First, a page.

The Managing Director of Consolidated Bank Ghana Limited (CBG), Daniel Wilson Addo, has stated that his outfit is committed to deepening collaborations with Development Bank Ghana (DBG) to facilitate and strengthen long-term credit flow to drive economic growth among Ghanaian businesses.
Commenting on the importance of the partnership, Mr Addo said, “DBG has a big audacious goal to address very key challenges within the business community. We all know the importance of Small and Medium-Scale Enterprise (SME) support to Ghana’s economy, and CBG is delighted to be associated with DBG because of our commitment to see SMEs thrive in Ghana”.
“To add to our tall list of SME support activities, we partnered with DBG to train 160 SMEs on the Foundational Financial Literacy Course as part of an SME Financial Empowerment programme. We at CBG look forward to deepening our relationship with DBG to on-lend to Ghanaian businesses in targeted industries such as agribusiness, manufacturing, Information Communication Technology (ICT), and high-value services, as the catalytic sectors of the economy identified by DBG,” he noted.
In his keynote address at the DBG-University of Ghana Business School (UGBS) Development Finance Series Memorandum of Understanding signing and Roundtable Meeting held at the University of Ghana, Mr Addo also encouraged DBG to stay focused as an enabler for businesses in Ghana and as a long-term capital provider in the market.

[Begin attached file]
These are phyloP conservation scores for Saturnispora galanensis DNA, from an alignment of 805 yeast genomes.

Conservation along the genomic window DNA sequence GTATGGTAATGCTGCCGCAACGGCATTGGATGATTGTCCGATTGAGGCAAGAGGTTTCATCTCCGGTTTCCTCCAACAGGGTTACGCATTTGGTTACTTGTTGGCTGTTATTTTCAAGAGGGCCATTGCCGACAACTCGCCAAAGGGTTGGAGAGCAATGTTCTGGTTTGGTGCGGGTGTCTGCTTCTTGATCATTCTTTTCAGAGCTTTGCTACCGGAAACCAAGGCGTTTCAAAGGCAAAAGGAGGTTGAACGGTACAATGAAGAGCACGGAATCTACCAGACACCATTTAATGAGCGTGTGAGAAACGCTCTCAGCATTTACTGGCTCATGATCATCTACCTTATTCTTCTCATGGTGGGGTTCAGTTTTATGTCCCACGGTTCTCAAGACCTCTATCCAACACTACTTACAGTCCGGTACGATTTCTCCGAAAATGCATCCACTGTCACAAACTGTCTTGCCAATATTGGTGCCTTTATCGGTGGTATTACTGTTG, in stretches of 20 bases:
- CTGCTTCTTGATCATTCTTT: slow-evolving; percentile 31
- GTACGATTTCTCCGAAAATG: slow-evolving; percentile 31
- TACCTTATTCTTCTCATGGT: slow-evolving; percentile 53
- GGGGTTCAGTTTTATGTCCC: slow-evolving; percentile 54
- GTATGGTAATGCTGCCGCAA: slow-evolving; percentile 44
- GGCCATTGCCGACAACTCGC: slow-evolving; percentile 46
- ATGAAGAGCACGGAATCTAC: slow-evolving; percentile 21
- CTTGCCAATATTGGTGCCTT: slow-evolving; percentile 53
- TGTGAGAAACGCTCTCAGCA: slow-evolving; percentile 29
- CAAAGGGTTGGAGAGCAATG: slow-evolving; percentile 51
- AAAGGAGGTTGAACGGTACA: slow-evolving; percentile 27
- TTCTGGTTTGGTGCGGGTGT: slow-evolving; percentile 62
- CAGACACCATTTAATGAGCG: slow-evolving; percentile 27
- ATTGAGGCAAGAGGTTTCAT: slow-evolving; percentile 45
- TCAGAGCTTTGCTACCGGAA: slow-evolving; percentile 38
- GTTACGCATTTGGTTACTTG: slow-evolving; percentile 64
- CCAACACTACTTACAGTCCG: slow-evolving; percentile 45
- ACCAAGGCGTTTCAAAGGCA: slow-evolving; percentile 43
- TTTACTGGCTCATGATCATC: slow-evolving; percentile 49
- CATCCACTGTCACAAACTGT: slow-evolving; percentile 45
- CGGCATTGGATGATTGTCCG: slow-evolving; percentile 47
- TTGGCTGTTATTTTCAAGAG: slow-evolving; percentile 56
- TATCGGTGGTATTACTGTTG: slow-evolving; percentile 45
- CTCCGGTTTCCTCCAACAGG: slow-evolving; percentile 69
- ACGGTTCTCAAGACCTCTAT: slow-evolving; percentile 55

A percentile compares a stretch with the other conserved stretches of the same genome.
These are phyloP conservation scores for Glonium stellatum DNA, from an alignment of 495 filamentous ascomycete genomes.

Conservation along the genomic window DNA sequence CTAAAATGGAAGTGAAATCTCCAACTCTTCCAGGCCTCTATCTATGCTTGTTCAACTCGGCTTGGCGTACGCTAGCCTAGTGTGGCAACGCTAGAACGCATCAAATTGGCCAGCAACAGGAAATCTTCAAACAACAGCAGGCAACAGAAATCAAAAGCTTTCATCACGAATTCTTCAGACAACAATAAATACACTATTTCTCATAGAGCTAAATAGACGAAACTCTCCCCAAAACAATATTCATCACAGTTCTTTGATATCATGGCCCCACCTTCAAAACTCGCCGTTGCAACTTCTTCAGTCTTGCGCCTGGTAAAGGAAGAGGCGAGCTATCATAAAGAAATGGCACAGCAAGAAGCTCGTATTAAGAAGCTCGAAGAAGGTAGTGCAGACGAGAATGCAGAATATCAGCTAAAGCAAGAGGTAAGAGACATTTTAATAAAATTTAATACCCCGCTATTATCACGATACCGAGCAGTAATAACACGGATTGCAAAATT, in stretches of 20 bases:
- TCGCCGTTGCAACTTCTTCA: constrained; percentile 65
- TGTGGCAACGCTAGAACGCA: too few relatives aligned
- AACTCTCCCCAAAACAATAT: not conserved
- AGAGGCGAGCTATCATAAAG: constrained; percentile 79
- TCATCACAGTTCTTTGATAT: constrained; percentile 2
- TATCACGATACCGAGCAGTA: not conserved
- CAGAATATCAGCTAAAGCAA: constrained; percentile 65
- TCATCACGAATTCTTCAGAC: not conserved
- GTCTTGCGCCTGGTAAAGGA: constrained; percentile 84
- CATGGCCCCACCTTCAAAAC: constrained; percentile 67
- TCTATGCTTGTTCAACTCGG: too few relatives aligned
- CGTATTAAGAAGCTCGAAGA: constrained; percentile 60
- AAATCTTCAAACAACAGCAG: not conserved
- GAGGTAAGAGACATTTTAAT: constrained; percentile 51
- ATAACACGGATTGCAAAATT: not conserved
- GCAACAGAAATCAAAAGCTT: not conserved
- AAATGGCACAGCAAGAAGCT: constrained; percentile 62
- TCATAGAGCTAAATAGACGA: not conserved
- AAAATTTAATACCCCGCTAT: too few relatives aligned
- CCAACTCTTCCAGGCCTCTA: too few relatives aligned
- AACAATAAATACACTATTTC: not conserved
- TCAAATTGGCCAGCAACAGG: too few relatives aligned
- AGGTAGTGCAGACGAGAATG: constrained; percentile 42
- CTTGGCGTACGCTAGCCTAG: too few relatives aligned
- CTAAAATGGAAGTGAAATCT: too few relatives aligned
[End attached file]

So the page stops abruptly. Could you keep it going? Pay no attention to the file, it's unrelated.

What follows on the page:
According to him, though DBG is not required to maximise profit, the institution must work to remain financially sustainable with less reliance on capital injection from the government and ensure funds advanced to the Participating Financial Institutions are repaid when due in order to help DBG recycle capital.
“By the very nature of National Development Banks (NDBs), they are not required to be profit maximisers. However, to effectively discharge their mandates and limit the recourse to scarce public funds, they must be financially sustainable. In a 2021 research report, Fitch estimated that one-third of 84 African NDBs posted losses in 2019 and the trend continues.”
“Whilst NDBs are not profit-driven, consistently posting losses raises the need for continuous capital injection from a government that already has very little fiscal space to operate. This then opens the institution to government interference. To counteract this, DBG will have to manage its funding costs, operate at high levels of efficiency, and as much as possible employ funding structures that minimise credit losses,” he advised.
He added that it was also necessary for CBG to carefully identify the sectors where it could make the most impact and focus its lending and advocacy efforts appropriately.
Since CBG’s inception, the bank has granted over GH?1.5 billion to the SME sector, provided an SME Centre dedicated for advisory services, introduced a programme dubbed the CBG Adesua Series, partnered with Ghana Enterprises Agency (GEA) to disburse concessionary loans totalling GH?154 billion to 34,000 SMEs; German International Cooperation to train 500 artisans; and GIRSAL in supporting the agricultural sector.